Recently while visiting with some of my favorite people — the Golden K Kiwanis Club in Albany — I was reminded of something very important.
They shared with me the story of a club member a few years back who carried around with him tiny labels that he would hand out. On them was printed – You can learn something new from everyone you meet. I may not have the words just right, but that’s the gist of it. In his own way, he was reminding his friends, acquaintances, family, and strangers to not overlook the simple treasure that there’s a learning opportunity every single time we talk to someone.
A few years back they stuck one of his tiny labels on the door of the church social hall where they meet, they said. As I left that day, something made me turn around and look. There it was, right by the door handle, worn and weathered and faded with time.
You can learn something new from everyone you meet.
Maybe you prefer saying that everyone you meet knows something you don’t. Maybe it was Abe Lincoln who added a little oomph to it when he said, “You can learn something from everyone, even if it’s what not to do.” And maybe Will Rogers basically meant the same thing, in a roundabout way, when he said, “Everybody is ignorant, only on different subjects.”
It all boils down to this — everyone has a story. You’ve just got to ask.
I once read that the person you see standing before you, no matter who they are, young or old, rich or poor, angry or kind, is like a blockbuster movie ready to enthrall you. But first you have to buy a ticket.
True, we have all experienced those people who would rather give you a ticket than make you buy one. They are the ones who offer up every ounce of information about themselves, their neighbor, their neighbor’s dog, and their neighbor’s dog’s third cousin without ever being asked a thing. They over-communicate. Depending on your time and your mood, that may or may not be a good thing.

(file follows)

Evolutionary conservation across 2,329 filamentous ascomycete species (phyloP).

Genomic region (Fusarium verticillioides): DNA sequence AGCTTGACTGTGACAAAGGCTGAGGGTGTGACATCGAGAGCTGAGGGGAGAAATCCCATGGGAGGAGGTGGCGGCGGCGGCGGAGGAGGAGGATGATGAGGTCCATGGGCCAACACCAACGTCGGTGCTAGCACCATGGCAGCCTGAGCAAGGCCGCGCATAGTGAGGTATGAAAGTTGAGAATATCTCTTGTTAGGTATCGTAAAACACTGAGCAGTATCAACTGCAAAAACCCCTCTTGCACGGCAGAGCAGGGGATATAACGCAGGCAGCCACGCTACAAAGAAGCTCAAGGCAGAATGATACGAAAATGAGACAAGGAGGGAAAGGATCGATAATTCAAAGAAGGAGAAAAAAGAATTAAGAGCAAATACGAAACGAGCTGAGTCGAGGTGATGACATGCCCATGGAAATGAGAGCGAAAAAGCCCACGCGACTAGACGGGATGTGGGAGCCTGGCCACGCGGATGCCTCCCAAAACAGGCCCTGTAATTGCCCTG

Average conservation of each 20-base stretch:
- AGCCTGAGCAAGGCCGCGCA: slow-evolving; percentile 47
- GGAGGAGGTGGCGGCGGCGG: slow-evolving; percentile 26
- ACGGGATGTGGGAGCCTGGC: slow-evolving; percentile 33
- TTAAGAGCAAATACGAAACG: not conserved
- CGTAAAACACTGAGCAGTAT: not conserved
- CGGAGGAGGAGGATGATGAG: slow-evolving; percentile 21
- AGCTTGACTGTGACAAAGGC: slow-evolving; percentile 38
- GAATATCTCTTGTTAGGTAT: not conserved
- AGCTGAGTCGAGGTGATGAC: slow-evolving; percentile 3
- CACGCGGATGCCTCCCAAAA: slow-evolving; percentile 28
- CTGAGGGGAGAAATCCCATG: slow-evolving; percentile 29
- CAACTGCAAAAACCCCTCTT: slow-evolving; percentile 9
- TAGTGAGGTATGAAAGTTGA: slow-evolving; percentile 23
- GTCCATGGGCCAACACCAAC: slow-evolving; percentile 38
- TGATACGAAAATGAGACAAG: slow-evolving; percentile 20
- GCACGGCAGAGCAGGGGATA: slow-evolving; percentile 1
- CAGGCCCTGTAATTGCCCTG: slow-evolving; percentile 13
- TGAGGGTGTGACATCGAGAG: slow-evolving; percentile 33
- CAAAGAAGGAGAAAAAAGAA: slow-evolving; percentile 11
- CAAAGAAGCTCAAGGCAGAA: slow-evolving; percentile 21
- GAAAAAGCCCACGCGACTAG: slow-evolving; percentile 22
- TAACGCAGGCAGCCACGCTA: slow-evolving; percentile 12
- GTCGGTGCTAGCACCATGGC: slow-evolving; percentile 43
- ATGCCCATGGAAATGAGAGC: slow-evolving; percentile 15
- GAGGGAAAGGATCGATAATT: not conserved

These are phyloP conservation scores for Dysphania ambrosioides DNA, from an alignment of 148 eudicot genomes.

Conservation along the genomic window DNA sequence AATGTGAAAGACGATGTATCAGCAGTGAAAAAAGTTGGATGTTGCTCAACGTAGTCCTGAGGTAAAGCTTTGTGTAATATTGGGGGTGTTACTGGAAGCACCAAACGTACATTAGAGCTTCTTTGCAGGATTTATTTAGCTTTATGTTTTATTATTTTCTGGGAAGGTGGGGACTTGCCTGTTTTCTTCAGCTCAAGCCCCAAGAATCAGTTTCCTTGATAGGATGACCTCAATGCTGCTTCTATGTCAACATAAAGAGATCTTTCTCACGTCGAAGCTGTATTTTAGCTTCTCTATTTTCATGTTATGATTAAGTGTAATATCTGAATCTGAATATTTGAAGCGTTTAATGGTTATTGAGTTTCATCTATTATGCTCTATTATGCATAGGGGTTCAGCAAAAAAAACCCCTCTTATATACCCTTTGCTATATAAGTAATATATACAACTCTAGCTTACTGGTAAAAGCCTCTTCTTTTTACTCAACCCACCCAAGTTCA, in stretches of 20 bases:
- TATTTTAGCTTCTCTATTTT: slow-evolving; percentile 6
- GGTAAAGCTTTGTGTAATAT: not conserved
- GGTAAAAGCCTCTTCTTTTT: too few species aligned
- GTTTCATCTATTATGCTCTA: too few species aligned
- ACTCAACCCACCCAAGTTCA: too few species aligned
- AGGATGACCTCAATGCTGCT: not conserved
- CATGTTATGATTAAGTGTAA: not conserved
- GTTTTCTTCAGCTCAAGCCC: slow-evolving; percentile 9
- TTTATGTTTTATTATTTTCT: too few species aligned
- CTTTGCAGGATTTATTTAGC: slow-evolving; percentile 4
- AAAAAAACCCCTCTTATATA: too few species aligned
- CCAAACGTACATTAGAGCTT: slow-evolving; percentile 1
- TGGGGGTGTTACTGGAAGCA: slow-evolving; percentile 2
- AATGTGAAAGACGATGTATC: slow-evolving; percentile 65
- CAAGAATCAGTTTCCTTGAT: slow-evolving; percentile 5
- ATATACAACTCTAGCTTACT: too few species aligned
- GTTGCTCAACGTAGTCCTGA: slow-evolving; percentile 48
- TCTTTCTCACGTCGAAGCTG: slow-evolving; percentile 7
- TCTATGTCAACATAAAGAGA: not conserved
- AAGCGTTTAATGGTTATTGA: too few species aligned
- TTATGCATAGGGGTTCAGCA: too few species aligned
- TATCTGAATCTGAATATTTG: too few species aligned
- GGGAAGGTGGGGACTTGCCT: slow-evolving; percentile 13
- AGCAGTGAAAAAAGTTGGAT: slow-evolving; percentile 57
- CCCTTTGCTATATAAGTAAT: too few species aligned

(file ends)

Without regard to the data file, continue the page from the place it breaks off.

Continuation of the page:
I’m so glad I had time the other day.
He was sitting alone at a table in the hospital cafeteria and I was waiting on someone. I sat down at the table next to his and he immediately said hello. “How are you?” I asked, and he proceeded to tell me that he was okay, just okay, because he was visiting his friend in the hospital and he wasn’t doing too good. They’ve been friends a long time, 65 years at least, and it will be hard if he has to let him go. The first time he met him was at a baseball game in an old dirt lot somewhere near downtown. He thinks there’s a building there now, but he’s not sure.
“Have you ever heard of Babe Ruth?” he asked me, and I said yes. When Babe Ruth died in 1948, his father put him and his friend in the car and drove them all the way from south Georgia to Yankee Stadium to pay their respects. “Did you know they laid his body at the stadium for people to say goodbye?” he asked and, before I could answer, he said he told his dad he’s glad they got there too late to see him there. He wanted to remember him playing baseball, not dead. So they stood outside and just watched the people going inside the church because they didn’t have the proper clothes on to go in. They were 10 years old, the two of them.
Then he stopped talking, there in the hospital cafeteria. He had to get home, so he said goodbye and I told him I hoped his friend would be okay. As he left it dawned on me that I had hardly said a word the whole time, I just listened. And I learned something new. I never knew Babe Ruth lay in Yankee Stadium before his funeral.
And just by listening, I heard a remarkable story. A blockbuster, if you ask me.
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